• Glenn Sumi
    2019-03-29 23:14

    Susan Hill’s The Woman In Black has all the elements of the classic English ghost story:• an isolated estate that includes one locked room at the end of the hall• an unwitting protagonist (in this case a junior lawyer going over a dead woman’s papers)• a tragic event in the dead woman’s past• townsfolk who keep their knowledge of mysterious evil deeds to themselves• a final turn of the screwWhat the novel lacks in originality and genuine frights, though, it more than makes up for in ambience. Hill’s descriptions of fog, mists, marshes and windowpane-rattling winds make you feel the growing horror in your bones.And in a neat trick, she never comes out and states the era in which the story is set, which gives the book – published in the early 1980s – a timeless feel, in homage perhaps to classic tales written a century earlier by authors like Wilkie (The Woman In White) Collins.

  • BAM The Bibliomaniac
    2019-04-10 18:13

    This is the type of horror story I can manage. Eel Marsh stands solitary through most of the tide on an island once inhabited by monks. But now that its elderly owner has passed, does it stand empty? Our narrator takes a journey to town as the solicitor who must collect the assorted paperwork of the deceased. His fortitude is put to the test. As a helpmeet he is given the companionship of a dog named Spider. She becomes attuned to the mysteries of the manor house as well. We learn who the woman in black is as well as her story, which I appreciated. This is a very short story, which I finished overnight. This in no rates up there with King on the thriller level; it’s more of the James category.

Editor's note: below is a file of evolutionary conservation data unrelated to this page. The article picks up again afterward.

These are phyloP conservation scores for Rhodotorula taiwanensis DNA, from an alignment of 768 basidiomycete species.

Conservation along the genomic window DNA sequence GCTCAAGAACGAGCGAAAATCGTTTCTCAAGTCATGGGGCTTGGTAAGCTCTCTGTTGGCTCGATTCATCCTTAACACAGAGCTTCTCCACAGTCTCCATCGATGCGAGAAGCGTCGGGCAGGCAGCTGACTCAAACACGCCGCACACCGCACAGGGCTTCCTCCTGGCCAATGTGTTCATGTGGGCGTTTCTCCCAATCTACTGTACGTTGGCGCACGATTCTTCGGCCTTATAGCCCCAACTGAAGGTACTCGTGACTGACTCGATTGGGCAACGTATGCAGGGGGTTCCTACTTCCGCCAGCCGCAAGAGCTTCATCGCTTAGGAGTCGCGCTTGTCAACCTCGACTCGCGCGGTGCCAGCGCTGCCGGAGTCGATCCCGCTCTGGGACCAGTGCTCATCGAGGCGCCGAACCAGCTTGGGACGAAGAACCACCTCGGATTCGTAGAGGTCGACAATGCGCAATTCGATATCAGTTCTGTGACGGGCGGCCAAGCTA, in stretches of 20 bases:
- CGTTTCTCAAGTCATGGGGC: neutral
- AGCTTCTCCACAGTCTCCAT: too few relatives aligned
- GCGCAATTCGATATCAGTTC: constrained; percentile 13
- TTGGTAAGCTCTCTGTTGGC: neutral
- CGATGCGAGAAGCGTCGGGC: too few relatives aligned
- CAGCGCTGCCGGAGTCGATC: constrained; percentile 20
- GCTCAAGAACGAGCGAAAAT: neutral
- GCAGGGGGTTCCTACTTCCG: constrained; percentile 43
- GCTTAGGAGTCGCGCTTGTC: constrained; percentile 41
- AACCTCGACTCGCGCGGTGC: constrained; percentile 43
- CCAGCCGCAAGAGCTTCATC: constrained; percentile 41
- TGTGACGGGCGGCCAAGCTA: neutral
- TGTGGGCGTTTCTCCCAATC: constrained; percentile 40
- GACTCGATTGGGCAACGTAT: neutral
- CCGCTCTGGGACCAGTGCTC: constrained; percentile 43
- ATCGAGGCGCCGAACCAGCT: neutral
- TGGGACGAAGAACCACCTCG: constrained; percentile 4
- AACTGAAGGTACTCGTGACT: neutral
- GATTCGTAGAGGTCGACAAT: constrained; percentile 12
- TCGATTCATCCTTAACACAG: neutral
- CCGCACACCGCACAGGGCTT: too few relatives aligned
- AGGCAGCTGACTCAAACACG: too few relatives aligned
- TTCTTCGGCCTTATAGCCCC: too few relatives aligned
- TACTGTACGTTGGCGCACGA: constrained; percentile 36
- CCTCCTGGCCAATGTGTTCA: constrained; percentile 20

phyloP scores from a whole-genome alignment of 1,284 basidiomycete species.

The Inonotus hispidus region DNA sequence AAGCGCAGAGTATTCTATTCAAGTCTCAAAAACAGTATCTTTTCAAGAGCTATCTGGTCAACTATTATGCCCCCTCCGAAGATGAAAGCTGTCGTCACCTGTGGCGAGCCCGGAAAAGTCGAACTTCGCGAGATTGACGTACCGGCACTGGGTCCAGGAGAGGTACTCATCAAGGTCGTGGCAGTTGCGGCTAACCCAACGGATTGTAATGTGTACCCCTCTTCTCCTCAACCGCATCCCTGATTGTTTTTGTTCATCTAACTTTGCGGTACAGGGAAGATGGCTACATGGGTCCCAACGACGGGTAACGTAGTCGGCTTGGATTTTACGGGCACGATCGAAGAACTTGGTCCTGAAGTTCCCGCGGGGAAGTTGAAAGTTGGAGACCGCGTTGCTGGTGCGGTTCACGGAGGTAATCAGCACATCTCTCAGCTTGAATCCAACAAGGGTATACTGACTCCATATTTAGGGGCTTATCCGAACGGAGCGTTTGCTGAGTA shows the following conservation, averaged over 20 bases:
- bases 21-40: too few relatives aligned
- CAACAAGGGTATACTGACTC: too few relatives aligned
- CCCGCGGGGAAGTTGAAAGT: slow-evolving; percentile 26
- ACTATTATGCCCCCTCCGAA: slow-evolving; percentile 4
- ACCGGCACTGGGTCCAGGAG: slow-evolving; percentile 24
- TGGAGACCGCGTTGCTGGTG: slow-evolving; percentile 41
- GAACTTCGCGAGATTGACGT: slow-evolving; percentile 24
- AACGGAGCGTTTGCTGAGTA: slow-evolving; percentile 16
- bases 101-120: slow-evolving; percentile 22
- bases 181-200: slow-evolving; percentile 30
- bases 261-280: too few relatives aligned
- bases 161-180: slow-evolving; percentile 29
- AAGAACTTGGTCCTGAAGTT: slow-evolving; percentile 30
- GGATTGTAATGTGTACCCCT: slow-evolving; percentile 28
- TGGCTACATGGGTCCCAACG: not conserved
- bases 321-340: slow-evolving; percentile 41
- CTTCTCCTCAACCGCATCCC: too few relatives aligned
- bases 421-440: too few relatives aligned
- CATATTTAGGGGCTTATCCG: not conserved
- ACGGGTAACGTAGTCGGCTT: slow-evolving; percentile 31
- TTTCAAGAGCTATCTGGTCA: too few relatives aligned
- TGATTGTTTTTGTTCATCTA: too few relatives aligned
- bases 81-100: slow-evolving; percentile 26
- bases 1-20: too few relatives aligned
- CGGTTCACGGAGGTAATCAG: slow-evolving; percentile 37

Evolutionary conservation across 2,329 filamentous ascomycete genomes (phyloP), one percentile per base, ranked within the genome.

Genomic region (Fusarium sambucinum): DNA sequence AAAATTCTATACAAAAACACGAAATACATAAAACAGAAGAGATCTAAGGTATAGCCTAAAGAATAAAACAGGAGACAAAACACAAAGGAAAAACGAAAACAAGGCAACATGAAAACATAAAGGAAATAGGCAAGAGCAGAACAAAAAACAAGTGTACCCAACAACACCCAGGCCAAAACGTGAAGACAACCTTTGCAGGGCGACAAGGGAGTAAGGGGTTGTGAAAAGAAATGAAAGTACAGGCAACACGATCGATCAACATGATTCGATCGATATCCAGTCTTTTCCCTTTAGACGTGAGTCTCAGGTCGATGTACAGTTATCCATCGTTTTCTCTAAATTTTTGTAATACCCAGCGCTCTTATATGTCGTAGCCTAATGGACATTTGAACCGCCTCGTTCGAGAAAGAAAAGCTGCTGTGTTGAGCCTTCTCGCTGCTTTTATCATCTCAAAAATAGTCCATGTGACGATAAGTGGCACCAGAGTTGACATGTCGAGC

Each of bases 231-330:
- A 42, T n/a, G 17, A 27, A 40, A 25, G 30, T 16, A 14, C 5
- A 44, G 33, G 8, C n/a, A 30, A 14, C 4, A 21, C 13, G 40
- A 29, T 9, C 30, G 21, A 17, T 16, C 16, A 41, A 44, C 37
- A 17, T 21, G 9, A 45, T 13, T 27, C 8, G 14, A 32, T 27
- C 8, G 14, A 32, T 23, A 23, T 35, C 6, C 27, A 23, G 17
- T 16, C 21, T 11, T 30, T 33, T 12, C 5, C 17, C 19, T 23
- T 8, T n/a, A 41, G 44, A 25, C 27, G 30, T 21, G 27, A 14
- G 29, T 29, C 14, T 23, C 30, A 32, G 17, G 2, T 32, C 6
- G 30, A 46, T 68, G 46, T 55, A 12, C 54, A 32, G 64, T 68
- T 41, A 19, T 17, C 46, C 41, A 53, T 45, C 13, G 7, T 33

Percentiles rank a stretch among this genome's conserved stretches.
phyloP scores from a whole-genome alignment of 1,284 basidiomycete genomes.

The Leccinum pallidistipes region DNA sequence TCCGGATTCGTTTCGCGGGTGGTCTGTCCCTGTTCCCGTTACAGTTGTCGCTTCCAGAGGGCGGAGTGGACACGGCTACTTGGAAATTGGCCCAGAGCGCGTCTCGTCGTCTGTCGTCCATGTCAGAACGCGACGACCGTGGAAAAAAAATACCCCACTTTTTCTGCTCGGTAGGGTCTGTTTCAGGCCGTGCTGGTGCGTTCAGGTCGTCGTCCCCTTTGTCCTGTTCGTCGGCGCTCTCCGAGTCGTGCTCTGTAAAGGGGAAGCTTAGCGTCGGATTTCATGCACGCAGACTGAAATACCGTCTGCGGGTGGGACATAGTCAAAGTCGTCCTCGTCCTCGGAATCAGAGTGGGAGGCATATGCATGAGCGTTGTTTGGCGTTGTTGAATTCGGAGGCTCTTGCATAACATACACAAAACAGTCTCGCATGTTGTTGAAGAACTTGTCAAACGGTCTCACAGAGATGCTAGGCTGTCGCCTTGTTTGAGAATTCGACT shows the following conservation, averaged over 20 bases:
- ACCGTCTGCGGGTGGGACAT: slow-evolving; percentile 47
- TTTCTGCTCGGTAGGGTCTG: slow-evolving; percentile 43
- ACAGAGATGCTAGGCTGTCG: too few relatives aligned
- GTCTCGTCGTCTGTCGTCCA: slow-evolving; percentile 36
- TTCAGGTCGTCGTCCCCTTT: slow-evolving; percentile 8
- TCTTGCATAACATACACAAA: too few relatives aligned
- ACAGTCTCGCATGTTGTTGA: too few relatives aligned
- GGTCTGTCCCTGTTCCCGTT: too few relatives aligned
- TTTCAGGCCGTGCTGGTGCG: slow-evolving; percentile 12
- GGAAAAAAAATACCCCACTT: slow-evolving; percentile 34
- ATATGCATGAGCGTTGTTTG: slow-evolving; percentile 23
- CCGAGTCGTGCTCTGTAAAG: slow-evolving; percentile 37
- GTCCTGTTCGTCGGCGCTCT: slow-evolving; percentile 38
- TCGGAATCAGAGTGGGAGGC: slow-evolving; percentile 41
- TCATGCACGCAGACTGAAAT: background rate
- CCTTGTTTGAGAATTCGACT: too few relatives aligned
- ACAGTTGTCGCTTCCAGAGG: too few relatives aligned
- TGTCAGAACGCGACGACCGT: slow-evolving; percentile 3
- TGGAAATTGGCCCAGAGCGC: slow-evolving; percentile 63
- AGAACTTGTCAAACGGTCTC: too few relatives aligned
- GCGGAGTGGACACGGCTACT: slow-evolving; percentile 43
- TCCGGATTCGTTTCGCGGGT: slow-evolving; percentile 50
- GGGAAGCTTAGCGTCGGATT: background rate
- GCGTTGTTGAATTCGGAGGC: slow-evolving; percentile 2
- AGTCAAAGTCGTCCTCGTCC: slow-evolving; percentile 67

• Gloria Mundi
    2019-04-09 22:24

    I read this book mainly because I went to see the play at the Fortune Theatre in London a few weeks ago. The play was really good. It wasn't the scariest thing I have ever experienced, as some reviews claim, but it did make me jump and it was a fantastic performance carried entirely by two actors, with most of the fear factor delivered through good old fashioned darkness, sudden noises, closeness of the atmosphere (it was the smallest theatre I have ever been in) and the audience interaction (there were very frequent shrieks), rather than any advanced technology or complicated props. The play has been performed in London for the last 23 years and remains hugely popular, so I would thouroughly recommended it if you are ever in London and are theatrically inclined.The Woman in Black is a short novella written by Susan Hill in the 1980s which tells the story of a young solicitor Arthur Kipps and his terrifying encounter with a ghost in a small market town on the East coast of England where he is sent to settle the affairs of Alice Drablow, an old lady recently deceased. The novella is a pastiche on the Victorian gothic literature and it certainly read very authentic with its languorous pace, isolated gloomy manorhouse setting and extensive descriptions of fog and other kinds of dreary weather. But therein also lies the main problem I had with this book. I can well understand the need to set the mood and the scene with some description of nature and the surroundings, but when I am faced with paragraph after paragraph describing the colour of mud and the dripping sky, my eyes soon start to glaze over. The intro and the build-up to the actual story were also far too long, given the overall length of the book (it is 30-odd pages before the hero even gets to the place in a book that's only 138 pages long) and the ending was too rushed and abrupt in comparison. Also, the comic relief, which was very well done in the play, was sadly missing from the book.Overall, however, this was an interesting story and a quick read and I look forward to seeing what they have done with it in the film.

  • Mizuki
    2019-04-02 20:15